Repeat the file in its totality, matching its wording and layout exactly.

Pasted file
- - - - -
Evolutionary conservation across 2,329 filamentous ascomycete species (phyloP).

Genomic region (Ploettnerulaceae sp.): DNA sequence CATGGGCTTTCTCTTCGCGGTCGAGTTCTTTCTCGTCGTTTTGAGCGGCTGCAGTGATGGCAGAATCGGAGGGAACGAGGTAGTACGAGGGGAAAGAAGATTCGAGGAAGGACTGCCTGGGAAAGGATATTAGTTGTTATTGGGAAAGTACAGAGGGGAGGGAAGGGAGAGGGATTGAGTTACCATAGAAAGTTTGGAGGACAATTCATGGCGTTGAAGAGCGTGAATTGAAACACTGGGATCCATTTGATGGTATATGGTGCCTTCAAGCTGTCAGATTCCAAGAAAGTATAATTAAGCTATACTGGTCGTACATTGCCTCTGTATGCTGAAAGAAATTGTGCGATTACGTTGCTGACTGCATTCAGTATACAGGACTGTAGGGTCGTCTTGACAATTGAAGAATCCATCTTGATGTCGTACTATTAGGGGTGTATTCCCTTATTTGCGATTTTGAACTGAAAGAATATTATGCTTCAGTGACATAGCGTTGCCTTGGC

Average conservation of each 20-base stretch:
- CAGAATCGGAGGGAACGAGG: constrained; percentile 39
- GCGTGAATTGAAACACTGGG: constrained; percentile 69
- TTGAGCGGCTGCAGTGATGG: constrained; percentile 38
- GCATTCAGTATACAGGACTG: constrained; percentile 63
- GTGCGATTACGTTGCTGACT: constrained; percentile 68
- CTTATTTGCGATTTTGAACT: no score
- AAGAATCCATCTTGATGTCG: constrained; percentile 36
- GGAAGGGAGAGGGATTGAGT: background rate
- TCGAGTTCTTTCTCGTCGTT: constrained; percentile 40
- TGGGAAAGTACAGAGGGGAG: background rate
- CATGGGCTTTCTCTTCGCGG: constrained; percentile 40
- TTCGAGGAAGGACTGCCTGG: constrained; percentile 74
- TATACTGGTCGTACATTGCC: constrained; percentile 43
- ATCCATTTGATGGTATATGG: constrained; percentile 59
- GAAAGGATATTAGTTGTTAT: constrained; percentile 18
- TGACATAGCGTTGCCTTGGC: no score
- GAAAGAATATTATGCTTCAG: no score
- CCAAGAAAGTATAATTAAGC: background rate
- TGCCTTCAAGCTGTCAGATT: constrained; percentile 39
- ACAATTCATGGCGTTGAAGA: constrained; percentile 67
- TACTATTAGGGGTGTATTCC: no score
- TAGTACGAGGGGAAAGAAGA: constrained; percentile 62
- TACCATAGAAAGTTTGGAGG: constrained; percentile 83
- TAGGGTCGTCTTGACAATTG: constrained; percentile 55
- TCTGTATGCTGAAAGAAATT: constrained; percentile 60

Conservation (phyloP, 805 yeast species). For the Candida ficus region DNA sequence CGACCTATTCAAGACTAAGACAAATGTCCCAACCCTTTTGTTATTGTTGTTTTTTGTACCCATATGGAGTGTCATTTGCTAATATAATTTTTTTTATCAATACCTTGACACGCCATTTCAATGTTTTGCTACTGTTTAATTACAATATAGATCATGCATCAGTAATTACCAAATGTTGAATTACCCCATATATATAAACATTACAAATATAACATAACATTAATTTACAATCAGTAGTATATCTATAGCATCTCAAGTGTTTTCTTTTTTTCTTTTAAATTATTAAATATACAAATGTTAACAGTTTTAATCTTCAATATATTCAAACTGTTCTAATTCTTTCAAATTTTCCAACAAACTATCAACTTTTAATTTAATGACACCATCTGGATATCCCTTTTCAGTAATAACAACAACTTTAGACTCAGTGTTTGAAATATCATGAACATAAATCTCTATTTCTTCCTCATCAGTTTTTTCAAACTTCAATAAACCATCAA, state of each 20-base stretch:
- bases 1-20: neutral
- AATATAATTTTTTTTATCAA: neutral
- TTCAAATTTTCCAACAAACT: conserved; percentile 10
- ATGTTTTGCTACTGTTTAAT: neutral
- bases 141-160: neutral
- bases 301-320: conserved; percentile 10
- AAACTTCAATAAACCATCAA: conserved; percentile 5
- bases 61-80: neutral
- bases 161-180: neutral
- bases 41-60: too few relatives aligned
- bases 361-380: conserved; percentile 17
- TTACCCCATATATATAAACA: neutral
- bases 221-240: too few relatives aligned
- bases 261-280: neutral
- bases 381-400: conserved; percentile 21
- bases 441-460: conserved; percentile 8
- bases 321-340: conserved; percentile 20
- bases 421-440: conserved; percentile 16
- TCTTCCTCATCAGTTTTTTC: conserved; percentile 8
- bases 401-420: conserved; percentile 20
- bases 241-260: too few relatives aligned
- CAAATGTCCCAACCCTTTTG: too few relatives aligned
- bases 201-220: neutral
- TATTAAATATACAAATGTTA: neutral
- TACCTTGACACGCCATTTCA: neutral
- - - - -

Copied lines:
Evolutionary conservation across 2,329 filamentous ascomycete species (phyloP).

Genomic region (Ploettnerulaceae sp.): DNA sequence CATGGGCTTTCTCTTCGCGGTCGAGTTCTTTCTCGTCGTTTTGAGCGGCTGCAGTGATGGCAGAATCGGAGGGAACGAGGTAGTACGAGGGGAAAGAAGATTCGAGGAAGGACTGCCTGGGAAAGGATATTAGTTGTTATTGGGAAAGTACAGAGGGGAGGGAAGGGAGAGGGATTGAGTTACCATAGAAAGTTTGGAGGACAATTCATGGCGTTGAAGAGCGTGAATTGAAACACTGGGATCCATTTGATGGTATATGGTGCCTTCAAGCTGTCAGATTCCAAGAAAGTATAATTAAGCTATACTGGTCGTACATTGCCTCTGTATGCTGAAAGAAATTGTGCGATTACGTTGCTGACTGCATTCAGTATACAGGACTGTAGGGTCGTCTTGACAATTGAAGAATCCATCTTGATGTCGTACTATTAGGGGTGTATTCCCTTATTTGCGATTTTGAACTGAAAGAATATTATGCTTCAGTGACATAGCGTTGCCTTGGC

Average conservation of each 20-base stretch:
- CAGAATCGGAGGGAACGAGG: constrained; percentile 39
- GCGTGAATTGAAACACTGGG: constrained; percentile 69
- TTGAGCGGCTGCAGTGATGG: constrained; percentile 38
- GCATTCAGTATACAGGACTG: constrained; percentile 63
- GTGCGATTACGTTGCTGACT: constrained; percentile 68
- CTTATTTGCGATTTTGAACT: no score
- AAGAATCCATCTTGATGTCG: constrained; percentile 36
- GGAAGGGAGAGGGATTGAGT: background rate
- TCGAGTTCTTTCTCGTCGTT: constrained; percentile 40
- TGGGAAAGTACAGAGGGGAG: background rate
- CATGGGCTTTCTCTTCGCGG: constrained; percentile 40
- TTCGAGGAAGGACTGCCTGG: constrained; percentile 74
- TATACTGGTCGTACATTGCC: constrained; percentile 43
- ATCCATTTGATGGTATATGG: constrained; percentile 59
- GAAAGGATATTAGTTGTTAT: constrained; percentile 18
- TGACATAGCGTTGCCTTGGC: no score
- GAAAGAATATTATGCTTCAG: no score
- CCAAGAAAGTATAATTAAGC: background rate
- TGCCTTCAAGCTGTCAGATT: constrained; percentile 39
- ACAATTCATGGCGTTGAAGA: constrained; percentile 67
- TACTATTAGGGGTGTATTCC: no score
- TAGTACGAGGGGAAAGAAGA: constrained; percentile 62
- TACCATAGAAAGTTTGGAGG: constrained; percentile 83
- TAGGGTCGTCTTGACAATTG: constrained; percentile 55
- TCTGTATGCTGAAAGAAATT: constrained; percentile 60

Conservation (phyloP, 805 yeast species). For the Candida ficus region DNA sequence CGACCTATTCAAGACTAAGACAAATGTCCCAACCCTTTTGTTATTGTTGTTTTTTGTACCCATATGGAGTGTCATTTGCTAATATAATTTTTTTTATCAATACCTTGACACGCCATTTCAATGTTTTGCTACTGTTTAATTACAATATAGATCATGCATCAGTAATTACCAAATGTTGAATTACCCCATATATATAAACATTACAAATATAACATAACATTAATTTACAATCAGTAGTATATCTATAGCATCTCAAGTGTTTTCTTTTTTTCTTTTAAATTATTAAATATACAAATGTTAACAGTTTTAATCTTCAATATATTCAAACTGTTCTAATTCTTTCAAATTTTCCAACAAACTATCAACTTTTAATTTAATGACACCATCTGGATATCCCTTTTCAGTAATAACAACAACTTTAGACTCAGTGTTTGAAATATCATGAACATAAATCTCTATTTCTTCCTCATCAGTTTTTTCAAACTTCAATAAACCATCAA, state of each 20-base stretch:
- bases 1-20: neutral
- AATATAATTTTTTTTATCAA: neutral
- TTCAAATTTTCCAACAAACT: conserved; percentile 10
- ATGTTTTGCTACTGTTTAAT: neutral
- bases 141-160: neutral
- bases 301-320: conserved; percentile 10
- AAACTTCAATAAACCATCAA: conserved; percentile 5
- bases 61-80: neutral
- bases 161-180: neutral
- bases 41-60: too few relatives aligned
- bases 361-380: conserved; percentile 17
- TTACCCCATATATATAAACA: neutral
- bases 221-240: too few relatives aligned
- bases 261-280: neutral
- bases 381-400: conserved; percentile 21
- bases 441-460: conserved; percentile 8
- bases 321-340: conserved; percentile 20
- bases 421-440: conserved; percentile 16
- TCTTCCTCATCAGTTTTTTC: conserved; percentile 8
- bases 401-420: conserved; percentile 20
- bases 241-260: too few relatives aligned
- CAAATGTCCCAACCCTTTTG: too few relatives aligned
- bases 201-220: neutral
- TATTAAATATACAAATGTTA: neutral
- TACCTTGACACGCCATTTCA: neutral